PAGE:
Hurricane Harvey may not pose as immediate of a threat to the Bay Area as the San Andreas Fault, but for UC Berkeley students hailing from Texas, Harvey is inflicting a significant amount of damage on their hearts and homes.
“Places where I eat and hang out all the time are either halfway or entirely submerged in water,” said Hudson Attar, a campus senior whose family lives in the Woodlands, a suburb just north of Downtown Houston.
Harvey made landfall near Corpus Christi as a Category 4 hurricane Friday evening, according to the National Weather Service. Based on the Saffir-Simpson Hurricane Wind Scale, Harvey’s Category 4 classification makes it a “major” hurricane that has the potential to wreak catastrophic damage on both property and human life due to sustained wind speeds of 130-156 mph.
Attar is one of several UC Berkeley students from the greater Houston area who has experienced flooding and wind damage before, especially after Hurricane Ike in 2008, but not to this magnitude.
“Streets are flooded all over my town, and you can’t drive anywhere,” said Molly Hydorn, a sophomore from Pearland, a suburb about 10 miles south of Downtown Houston.
Chris Janssen, a campus senior, said many of the older homes in his neighborhood that were not rebuilt on higher ground were completely underwater. Many had to be rescued by the Coast Guard or police, he added.
“It is irresponsible of the media to talk about the Texas storm and yet never mention global warming,” said John Harte, campus professor of ecosystem sciences, in an email.
Hydorn added that she was worried about how the city is going to recover. Hydorn said she has seen a lot of social media posts from people trying to get first responders’ attention, such as tweets stating, “This is my address, please help.”
A forecast report issued Aug. 28 by the National Hurricane Center states that heavy rainfall and life-threatening flash flooding will persist for the next several days in southeastern Texas and southwestern Louisiana.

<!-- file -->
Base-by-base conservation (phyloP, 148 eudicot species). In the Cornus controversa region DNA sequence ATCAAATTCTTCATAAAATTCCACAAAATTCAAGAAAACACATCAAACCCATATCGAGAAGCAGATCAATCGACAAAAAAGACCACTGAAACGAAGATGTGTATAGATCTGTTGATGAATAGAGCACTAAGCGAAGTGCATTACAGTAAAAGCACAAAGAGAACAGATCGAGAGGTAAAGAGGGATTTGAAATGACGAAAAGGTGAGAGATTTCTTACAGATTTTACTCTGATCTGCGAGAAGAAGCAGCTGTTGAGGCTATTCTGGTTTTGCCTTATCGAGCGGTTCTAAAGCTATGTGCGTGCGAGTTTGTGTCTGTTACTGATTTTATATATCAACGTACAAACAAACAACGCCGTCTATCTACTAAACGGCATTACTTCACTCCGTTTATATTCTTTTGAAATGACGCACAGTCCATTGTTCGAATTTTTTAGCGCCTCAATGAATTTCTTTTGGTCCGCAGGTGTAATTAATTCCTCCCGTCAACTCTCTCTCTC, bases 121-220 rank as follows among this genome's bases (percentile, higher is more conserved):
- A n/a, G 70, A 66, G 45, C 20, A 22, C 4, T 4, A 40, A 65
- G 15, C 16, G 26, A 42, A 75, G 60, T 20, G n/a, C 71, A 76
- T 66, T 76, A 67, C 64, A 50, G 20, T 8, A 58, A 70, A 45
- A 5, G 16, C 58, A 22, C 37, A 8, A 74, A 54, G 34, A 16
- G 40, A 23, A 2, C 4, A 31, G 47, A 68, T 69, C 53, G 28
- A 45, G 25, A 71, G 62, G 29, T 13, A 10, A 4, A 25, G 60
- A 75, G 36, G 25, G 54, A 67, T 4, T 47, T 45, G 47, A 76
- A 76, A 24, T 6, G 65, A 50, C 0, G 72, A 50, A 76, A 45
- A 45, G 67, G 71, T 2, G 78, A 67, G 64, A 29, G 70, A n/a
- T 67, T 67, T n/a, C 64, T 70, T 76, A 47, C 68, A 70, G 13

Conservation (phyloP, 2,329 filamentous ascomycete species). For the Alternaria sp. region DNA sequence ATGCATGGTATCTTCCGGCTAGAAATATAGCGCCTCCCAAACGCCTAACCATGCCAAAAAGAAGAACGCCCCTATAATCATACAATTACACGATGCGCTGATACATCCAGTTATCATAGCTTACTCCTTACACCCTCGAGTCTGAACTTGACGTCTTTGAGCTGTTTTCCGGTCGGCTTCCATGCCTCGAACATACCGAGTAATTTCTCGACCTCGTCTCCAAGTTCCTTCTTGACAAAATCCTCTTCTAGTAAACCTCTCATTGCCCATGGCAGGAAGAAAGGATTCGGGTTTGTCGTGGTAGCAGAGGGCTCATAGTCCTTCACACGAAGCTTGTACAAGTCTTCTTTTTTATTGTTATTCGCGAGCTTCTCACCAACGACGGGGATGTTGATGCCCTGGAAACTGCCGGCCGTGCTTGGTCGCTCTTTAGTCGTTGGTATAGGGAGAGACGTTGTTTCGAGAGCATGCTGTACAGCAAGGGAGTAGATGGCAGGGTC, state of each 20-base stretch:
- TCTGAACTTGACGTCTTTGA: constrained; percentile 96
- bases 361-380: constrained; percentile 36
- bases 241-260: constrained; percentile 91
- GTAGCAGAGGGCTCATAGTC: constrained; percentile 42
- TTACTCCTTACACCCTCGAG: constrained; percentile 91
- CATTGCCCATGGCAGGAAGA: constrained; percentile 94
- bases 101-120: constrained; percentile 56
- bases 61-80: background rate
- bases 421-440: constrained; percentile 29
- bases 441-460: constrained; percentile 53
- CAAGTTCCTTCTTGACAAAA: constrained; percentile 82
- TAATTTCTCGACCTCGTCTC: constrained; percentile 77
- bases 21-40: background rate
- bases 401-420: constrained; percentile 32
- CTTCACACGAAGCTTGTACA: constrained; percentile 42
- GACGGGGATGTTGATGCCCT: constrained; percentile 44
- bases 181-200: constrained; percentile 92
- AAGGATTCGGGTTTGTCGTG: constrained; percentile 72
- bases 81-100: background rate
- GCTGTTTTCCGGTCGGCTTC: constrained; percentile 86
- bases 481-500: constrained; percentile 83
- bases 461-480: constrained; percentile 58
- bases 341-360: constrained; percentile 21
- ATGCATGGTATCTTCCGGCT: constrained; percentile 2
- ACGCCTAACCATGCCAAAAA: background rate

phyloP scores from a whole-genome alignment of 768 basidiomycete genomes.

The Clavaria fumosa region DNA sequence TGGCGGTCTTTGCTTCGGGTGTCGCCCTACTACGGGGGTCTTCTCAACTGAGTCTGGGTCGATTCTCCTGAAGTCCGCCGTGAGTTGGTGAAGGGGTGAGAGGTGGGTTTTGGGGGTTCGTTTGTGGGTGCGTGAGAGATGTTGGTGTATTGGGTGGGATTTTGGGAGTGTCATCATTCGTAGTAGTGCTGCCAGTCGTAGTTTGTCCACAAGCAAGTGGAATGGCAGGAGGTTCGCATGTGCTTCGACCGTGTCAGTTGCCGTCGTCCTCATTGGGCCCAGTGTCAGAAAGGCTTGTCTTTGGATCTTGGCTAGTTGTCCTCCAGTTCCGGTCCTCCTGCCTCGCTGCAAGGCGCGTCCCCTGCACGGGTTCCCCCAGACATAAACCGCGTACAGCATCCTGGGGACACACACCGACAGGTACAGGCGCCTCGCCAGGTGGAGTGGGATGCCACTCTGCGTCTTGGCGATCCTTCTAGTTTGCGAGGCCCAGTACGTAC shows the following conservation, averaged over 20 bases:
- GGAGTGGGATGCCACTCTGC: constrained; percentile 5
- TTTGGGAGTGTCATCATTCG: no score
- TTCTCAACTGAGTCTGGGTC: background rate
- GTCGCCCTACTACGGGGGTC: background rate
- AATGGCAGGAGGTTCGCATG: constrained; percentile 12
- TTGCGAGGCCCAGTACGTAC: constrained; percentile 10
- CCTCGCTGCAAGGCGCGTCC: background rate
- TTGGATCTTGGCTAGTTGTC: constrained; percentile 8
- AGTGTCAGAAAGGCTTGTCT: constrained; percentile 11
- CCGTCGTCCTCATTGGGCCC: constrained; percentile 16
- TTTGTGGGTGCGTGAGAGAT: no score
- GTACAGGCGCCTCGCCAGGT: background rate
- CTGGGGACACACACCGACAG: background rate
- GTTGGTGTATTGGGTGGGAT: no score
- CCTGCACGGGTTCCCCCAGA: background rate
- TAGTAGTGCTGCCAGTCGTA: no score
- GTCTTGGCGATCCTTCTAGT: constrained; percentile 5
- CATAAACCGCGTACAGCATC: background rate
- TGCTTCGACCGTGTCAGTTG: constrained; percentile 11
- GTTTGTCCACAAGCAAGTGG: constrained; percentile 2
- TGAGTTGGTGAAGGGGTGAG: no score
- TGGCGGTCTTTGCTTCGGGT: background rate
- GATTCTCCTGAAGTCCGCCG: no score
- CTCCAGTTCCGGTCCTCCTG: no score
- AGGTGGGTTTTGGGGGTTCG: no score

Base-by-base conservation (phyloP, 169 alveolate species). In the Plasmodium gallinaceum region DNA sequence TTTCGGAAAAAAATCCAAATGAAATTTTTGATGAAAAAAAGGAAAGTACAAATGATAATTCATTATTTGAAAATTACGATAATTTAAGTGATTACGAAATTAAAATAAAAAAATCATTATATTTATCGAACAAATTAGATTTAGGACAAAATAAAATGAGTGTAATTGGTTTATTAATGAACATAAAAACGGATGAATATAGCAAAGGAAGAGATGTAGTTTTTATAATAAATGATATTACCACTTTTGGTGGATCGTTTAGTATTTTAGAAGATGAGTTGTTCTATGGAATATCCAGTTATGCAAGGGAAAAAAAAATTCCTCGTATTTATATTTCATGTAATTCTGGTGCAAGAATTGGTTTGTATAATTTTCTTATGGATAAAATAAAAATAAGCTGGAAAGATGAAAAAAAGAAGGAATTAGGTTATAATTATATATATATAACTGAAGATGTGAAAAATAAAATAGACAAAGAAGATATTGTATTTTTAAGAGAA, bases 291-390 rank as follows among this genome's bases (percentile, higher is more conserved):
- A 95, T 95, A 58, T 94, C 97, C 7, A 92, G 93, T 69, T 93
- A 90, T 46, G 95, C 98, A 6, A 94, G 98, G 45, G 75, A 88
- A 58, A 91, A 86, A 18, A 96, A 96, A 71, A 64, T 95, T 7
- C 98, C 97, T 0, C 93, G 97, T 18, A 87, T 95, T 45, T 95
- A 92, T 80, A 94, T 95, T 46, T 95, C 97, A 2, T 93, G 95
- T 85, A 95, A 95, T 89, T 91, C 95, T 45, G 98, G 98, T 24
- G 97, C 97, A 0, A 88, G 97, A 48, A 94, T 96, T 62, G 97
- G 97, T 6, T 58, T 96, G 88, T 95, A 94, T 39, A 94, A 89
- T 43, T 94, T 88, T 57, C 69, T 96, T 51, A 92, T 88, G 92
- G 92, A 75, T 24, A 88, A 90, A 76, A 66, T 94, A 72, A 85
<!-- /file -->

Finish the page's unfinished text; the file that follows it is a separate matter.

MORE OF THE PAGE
Rainfall totals are expected to reach 50 inches in the Greater Houston area, which would be historic.
California Gov. Jerry Brown deployed several search and rescue task forces Friday to aid the response to Hurricane Harvey. Brown also approved the deployment of four fire departments, including the Oakland Fire Department, according to the Governor’s Office of Emergency Services.
“I feel like I have survivor’s guilt here in sunny California while my family’s stuck over there,” said Anoushka Giri, a freshman from Katy, a suburb in northwest Houston.
Giri’s parents took precautions for the flooding by bringing outdoor items inside the house and taking shelter in a windowless closet on the first floor. Giri said her family planned to move to the second floor if the flooding worsened.
The flooding caused by Hurricane Harvey is especially destructive due to the Gulf of Mexico’s unusually high 90-degree water temperatures, according to Inez Fung, a campus professor and climate change specialist.
“The multiple harms that global warming cause will only increase if the science deniers continue to provide politicians with an excuse to do nothing about the problem and the media remains silent,” Harte said in an email.
Fung said most hurricanes are eventually swept back into the sea by strong winds and currents, describing them as “drifting down the river,” while she equated Harvey to a warm pond, with the moisture remaining stagnant.
“It’s weird … to be here looking at it from afar because I so desperately want to be there with them,” Giri said.